James Tissot’s working methods reflected his academic training in Paris. Before executing the final version of a picture, he made meticulous studies of its composition as well as detailed studies of the figures in it. Often, he experimented with different poses and positions within the work.
On a recent trip to the Tate Britain, I was able to view one of Tissot’s studies for the kneeling figure in Jeunes femmes regardant des objets japonais (Young Women looking at Japanese Objects, 1869). The study is not on display, but one of the joys of conducting research in London is having access to works in storage by appointment. It felt like a great luxury to view this and other treasures in the privacy of the Tate Study Room.
Tissot enrolled at the Académie des Beaux-Arts on March 9, 1857, though there is little documentation on the regularity of his attendance at classes, which included mathematics, anatomy and drawing, but not painting. He studied painting independently under Jean-Hippolyte Flandrin (1809 – 1864) and Louis Lamothe (1822 – 1869), both of whom had been students of the great Neoclassical painter Jean-Auguste-Dominique Ingres (1780 – 1867) and taught his principles. Flandrin, who had earned a first-class medal at the Paris Exhibition of 1855, was a prolific artist, and he increasingly directed his students to his former student, Louis Lamothe. Lamothe was a clear and precise draftsman with a passion for detail, and Tissot acknowledged that his own work was significantly influenced by Lamothe’s instruction.
James Tissot quickly achieved success in the Second Empire art establishment, through a combination of artistic virtuosity, confidence, charm and financial aptitude. In 1866, thirty-year-old James Tissot bought land to build a villa on the most prestigious of Baron Haussmann’s grand new boulevards, the eleven-year-old avenue de l’Impératrice (now avenue Foch). By the Salon of 1868, Tissot had occupied his newly built mansion: the intriguing details in La Cheminée (The Fireplace, c. 1869, private collection) and L’escalier (The Staircase, 1869, private collection) almost certainly were painted from its opulent interior.
Tissot’s studio, a showcase for his renowned collection of Japanese art, became a landmark to see when touring Paris – and, for Tissot, it was a brilliant marketing tool to attract commissions. His collection of Japanese art and objets had grown to include a model of a Japanese ship, a Chinese shrine and hardwood table, and a Japanese black lacquered household altar, along with dozens of embroidered silk kimonos, Japanese dolls, folding screens and porcelains. In 1869, he assimilated these exotic items into elegant compositions in three similar paintings featuring young women looking at Japanese objects. [See James Tissot’s brilliant marketing tool, 1869.]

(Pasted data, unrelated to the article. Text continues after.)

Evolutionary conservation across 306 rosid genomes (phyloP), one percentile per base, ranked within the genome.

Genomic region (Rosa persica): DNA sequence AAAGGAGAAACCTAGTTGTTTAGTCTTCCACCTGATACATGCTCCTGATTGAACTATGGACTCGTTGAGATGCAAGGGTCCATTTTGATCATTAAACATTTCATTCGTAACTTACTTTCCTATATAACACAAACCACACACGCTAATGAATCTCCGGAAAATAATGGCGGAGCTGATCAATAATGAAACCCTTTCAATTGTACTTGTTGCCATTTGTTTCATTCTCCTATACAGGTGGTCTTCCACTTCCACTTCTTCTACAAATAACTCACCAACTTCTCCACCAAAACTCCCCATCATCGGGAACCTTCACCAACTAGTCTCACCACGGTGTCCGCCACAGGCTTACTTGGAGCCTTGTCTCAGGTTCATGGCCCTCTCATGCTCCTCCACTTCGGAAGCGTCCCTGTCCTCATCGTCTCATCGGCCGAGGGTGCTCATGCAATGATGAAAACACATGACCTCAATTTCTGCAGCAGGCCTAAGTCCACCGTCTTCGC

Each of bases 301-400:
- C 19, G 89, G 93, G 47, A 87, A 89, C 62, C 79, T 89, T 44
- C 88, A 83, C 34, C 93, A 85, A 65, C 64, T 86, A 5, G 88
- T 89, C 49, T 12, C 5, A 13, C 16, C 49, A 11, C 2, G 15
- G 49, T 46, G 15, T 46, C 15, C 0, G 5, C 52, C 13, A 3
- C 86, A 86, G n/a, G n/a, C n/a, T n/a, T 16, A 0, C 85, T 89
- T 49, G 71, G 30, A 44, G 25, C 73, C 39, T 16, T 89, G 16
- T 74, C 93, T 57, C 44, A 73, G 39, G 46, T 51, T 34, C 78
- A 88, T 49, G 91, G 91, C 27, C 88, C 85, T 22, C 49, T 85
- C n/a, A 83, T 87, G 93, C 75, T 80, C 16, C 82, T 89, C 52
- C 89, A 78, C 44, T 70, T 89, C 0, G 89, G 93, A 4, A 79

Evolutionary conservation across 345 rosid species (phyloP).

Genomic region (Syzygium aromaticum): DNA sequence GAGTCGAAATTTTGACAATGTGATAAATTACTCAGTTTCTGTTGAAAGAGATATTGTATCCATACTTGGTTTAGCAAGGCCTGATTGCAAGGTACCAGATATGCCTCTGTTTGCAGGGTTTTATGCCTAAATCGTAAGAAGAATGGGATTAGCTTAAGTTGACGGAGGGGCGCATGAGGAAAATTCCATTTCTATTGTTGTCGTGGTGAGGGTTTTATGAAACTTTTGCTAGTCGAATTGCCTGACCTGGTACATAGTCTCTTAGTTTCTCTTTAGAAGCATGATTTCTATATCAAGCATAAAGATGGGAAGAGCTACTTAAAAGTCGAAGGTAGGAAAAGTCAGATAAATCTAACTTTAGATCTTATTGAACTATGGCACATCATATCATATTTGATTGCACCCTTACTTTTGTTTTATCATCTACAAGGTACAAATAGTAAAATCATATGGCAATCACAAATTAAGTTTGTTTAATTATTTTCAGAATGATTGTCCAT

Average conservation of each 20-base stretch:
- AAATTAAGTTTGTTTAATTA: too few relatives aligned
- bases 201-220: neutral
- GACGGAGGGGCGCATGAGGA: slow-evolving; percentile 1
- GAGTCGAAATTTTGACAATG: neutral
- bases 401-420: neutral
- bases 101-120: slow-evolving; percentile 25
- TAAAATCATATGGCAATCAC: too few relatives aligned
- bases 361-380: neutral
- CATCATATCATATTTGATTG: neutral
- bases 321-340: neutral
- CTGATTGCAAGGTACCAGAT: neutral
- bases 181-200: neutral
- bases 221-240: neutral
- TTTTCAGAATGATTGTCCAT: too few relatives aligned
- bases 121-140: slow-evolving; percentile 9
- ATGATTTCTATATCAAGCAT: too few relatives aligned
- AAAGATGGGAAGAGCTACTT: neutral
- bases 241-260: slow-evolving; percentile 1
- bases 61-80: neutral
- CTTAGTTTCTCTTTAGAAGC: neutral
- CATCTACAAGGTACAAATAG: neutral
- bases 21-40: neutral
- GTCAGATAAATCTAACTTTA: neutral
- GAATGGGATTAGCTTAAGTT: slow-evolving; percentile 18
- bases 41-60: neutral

The drawing at the Tate reveals how Tissot experimented with the composition of one of the versions of this picture, in studies for the figure of the woman in black, kneeling to get a better look at the details painted on the folding screen.
He initially drew the woman kneeling, looking slightly to the right so that her face is not in full profile. Then, to the side, he sketched a second version of her head turned slightly left, so that while she still is not in full profile, we see more of her face as well as her chic hat.
Between the two head studies, Tissot sketches a more graceful position of the fingers the woman holds under her chin. In the painting, we can see that he chose to use the second option for her right hand.
But he knew from the beginning how he wanted to paint her left hand, though he decides to part her little finger and raise it slightly, in a more graceful gesture.
In his studies, Tissot uses only a few pencil strokes in delineating the woman’s lovely face. In the finished painting, Tissot chose to present her in full profile.
Tissot’s work is known (and often derided) for showing every ruffle and trim of fabric on the women’s costumes. Interestingly, even his study shows every detail of each pleat, flounce, and drape of fabric, though the woman’s gown in the painting differs. For example, the cuff in the study is wider than that in the painting. The tiers of pleated flounces at the bottom of the skirt are different in the painting, and so is the hat. This drawing indicates that while Tissot made careful preparatory studies, he was not bound by them in his finished paintings.
It is amusing to imagine him seated at his easel before a beautiful live model, completely lost in his work and constitutionally incapable of merely sketching the outline of the gown or indicating its trimmings with the few quick strokes he used in his studies of the woman’s face.
A special thank you to the wonderful staff at the Tate Britain Study Room.
© 2017 by Lucy Paquette. All rights reserved.
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